Truth or Dare Blu-ray Review
Blumhouse, the studio that PARANORMAL ACTIVITY built, is a horror movie factory lately. In 2017, they had 12 films, including the Oscar-nominated GET OUT. So like most of the heavy hitters (Paramount, Fox, Disney, etc.), it’s expected that they’ll trot out a few stinkers to make a quick buck or simply test the waters. TRUTH OR DARE is one of those cheap properties that made a very big quick buck.
Blumhouse also isn’t shy about making a sequel or two, especially when the box office receipts give the green light. TRUTH OR DARE will certainly get a sequel after making nearly 95 million dollars against a budget three and a half million dollar budget. It was one of my heavy heart realizations after watching this film. Those kinds of numbers are in large part thanks to the movie’s mild PG-13 rating. This Blu-ray appears to be taking things up a notch by including the ‘R’ rated version of the film, but it’s not. It’s only adding a little bit of CGI blood, making you wonder if it’s more visually disturbing for the viewer if a movie has fake computerized blood or fake time-intensive-practical-effects blood. I’m going with the latter.
The story is cut and dry. A group of friends head to Mexico for one last college Spring Break hurrah. During another heavy night of drinking, they’re lured to an abandoned church by a kindly bar patron who offers them some offbeat, juvenile fun. The promise of something unconventional turns out to be a simple game of truth or dare, which everyone is hesitant to play because of how lame the prospect is. But after minimal persuasion, the group of friends cave in to playing at least one round. Everything goes as planned until they’re all informed that they’ve actually been tricked by the bar patron, and they’re now all cursed by a demon.
It seems straightforward. The demon, Calux, forces its victims caught up in the curse to play truth or dare and if the participants don’t complete the truth or dare, they kill themselves. But there’s a lot of “what ifs” so the demon also has thrown in several caveat including the rule that participants can’t simply choose truth all the time to avoid a dangerous dare. Replace ‘Death’ with ‘Calux’ and you’ve got yourself a sloppy FINAL DESTINATION, but at least the kills in FINAL DESTINATION were gruesome and memorable.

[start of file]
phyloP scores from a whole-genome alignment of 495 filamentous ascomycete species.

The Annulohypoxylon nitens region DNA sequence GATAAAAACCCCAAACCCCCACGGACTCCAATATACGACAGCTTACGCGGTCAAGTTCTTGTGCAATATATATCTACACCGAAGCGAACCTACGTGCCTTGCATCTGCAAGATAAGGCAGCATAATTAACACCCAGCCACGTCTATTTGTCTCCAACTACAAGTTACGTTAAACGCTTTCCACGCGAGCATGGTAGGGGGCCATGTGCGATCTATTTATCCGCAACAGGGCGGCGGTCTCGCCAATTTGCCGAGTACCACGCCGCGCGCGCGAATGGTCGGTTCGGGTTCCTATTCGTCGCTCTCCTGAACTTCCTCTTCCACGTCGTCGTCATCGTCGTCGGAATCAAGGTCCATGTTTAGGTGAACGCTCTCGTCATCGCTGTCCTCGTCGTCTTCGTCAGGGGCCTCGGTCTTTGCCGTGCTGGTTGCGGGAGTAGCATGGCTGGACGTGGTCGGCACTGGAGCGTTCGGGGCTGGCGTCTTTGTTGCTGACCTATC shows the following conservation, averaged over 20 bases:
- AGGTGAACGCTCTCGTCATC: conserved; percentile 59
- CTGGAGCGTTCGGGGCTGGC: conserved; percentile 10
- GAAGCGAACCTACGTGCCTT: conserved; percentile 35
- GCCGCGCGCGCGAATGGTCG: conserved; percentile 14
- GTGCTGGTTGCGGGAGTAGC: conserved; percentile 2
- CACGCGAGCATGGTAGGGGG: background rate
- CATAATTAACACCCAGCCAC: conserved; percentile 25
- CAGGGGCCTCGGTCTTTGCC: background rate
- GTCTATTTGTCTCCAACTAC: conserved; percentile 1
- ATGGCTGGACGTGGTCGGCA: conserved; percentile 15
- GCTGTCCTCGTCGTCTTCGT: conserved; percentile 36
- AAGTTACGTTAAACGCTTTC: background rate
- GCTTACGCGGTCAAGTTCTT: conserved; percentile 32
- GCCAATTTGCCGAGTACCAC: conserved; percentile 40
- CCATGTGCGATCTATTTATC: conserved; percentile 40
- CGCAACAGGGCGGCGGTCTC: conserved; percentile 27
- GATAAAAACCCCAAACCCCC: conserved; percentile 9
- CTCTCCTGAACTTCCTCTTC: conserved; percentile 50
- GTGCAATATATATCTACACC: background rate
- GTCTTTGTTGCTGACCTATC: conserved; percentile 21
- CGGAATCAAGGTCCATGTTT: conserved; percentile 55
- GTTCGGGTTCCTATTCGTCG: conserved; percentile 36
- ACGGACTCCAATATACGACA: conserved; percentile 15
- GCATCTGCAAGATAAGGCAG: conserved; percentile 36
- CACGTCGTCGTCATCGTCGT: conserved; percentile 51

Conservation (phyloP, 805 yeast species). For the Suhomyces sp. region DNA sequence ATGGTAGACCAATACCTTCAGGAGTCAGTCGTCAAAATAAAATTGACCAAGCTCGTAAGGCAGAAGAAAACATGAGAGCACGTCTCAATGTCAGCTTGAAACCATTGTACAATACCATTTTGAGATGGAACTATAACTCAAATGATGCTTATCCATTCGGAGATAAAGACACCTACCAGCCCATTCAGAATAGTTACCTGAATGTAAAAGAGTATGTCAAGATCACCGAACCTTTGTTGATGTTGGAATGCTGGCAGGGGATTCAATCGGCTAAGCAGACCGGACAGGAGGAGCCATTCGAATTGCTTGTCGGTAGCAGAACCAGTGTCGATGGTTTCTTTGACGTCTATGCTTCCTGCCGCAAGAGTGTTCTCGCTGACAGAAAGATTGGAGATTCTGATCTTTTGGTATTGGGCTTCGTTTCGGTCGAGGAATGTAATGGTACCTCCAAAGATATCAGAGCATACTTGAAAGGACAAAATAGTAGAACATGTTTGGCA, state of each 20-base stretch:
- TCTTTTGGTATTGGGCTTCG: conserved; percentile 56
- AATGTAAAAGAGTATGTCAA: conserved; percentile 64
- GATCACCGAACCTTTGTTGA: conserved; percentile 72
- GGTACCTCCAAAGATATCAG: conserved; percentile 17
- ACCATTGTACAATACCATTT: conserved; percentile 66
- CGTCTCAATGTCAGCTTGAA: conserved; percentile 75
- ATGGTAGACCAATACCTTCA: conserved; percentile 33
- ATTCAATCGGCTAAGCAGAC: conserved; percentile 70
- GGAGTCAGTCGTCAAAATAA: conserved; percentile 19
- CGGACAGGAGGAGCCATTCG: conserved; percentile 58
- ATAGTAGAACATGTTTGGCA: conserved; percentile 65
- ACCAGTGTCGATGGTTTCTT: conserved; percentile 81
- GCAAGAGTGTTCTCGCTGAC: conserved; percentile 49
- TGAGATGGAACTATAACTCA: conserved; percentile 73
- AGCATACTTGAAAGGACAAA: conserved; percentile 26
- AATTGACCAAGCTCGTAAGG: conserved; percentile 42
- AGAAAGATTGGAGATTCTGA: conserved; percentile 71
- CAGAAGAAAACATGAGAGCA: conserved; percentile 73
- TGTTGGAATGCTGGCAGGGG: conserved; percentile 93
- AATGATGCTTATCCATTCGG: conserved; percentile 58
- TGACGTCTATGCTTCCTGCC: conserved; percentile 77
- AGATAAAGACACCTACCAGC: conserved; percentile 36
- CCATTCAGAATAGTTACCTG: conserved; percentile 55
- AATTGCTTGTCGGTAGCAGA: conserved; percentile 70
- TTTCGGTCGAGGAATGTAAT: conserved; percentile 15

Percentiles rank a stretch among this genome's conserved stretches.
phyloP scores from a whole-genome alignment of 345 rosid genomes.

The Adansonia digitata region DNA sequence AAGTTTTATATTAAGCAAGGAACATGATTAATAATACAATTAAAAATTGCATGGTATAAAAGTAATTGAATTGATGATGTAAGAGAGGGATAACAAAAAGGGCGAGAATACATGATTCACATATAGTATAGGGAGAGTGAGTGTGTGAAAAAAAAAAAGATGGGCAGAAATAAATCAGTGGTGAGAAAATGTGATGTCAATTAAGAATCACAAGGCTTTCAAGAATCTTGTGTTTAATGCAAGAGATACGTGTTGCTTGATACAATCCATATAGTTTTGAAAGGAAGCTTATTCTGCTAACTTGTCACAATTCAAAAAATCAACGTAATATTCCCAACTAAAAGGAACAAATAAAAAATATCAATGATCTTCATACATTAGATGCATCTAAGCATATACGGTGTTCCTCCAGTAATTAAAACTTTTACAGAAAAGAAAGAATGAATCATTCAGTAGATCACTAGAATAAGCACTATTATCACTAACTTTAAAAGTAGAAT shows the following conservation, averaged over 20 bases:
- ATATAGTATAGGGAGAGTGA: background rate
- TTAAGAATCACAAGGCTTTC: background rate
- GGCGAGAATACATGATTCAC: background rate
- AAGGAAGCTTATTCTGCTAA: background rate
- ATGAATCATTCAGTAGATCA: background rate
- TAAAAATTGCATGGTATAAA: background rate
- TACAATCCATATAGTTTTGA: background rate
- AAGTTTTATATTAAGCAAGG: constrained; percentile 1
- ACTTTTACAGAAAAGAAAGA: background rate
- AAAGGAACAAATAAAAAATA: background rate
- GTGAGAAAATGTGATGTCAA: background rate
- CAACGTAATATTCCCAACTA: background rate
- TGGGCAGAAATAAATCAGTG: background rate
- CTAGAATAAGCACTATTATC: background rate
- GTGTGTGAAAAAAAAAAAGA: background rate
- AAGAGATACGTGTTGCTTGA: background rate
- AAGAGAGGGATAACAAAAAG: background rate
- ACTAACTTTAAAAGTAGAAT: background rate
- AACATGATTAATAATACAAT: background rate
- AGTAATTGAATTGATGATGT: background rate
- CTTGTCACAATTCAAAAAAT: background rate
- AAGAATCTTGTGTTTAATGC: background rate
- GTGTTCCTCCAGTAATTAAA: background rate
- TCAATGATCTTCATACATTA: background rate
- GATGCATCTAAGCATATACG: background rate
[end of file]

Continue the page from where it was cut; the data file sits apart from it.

The curse usually has the demon inhabit a nearby human as it asks the cursed individual “truth or dare.” My first thought was that the crooked smile of the possessed was like a bad Snapchat filter. I didn’t think the film would confirm my critique by having a character literally refer to it as a bad Snapchat filter. It’s the kind of self-deprecating humor the movie could have used more of, or not at all. Instead most of the film is spent playing everything so safe, that it ends up becoming frustrating instead of rising to the level of simple satisfaction.
I have to give a little credit where credit is due; the scare-free horror leaves itself open to a sequel in the one of the more amusing ways it could have. It’s actually a plus that the film settles on a stereotypical Millennial conceit. I guess you could call it a silver lining, but not a big enough moment to be the film’s saving grace. TRUTH OR DARE is still devoid of fun, terror, and cheese. Maybe I was missing the right amount of friends and alcohol to enjoy this one, much like a game of truth or dare.
Video: (1080p HD Widescreen 2:39:1) The film is slick and surprisingly well shot, despite the bad Snapchat filter moments. It comes through wonderfully on this Blu-ray.
Audio: (English DTS-HD Master Audio 5.1) The audio is well-balanced and I never had to monkey with my remote.
Game On: The Making of TRUTH OR DARE (6:49): The cast and crew give a quick rundown of the creation of this film.
Directing the Deaths (4:15): Not an exciting feature because the deaths aren’t exciting. But if you found the deaths passable, you might find this feature equally passable.
Audio Commentary with Co-Writer/Director Jeff Wadlow and Actress Lucy Hale: While I didn’t find the movie enjoyable, I actually enjoyed the commentary. I think it’s because both of these people are relatively new to the game and they offer a bit of insight when it comes to feeling things out and finding their own unique voice and confidence.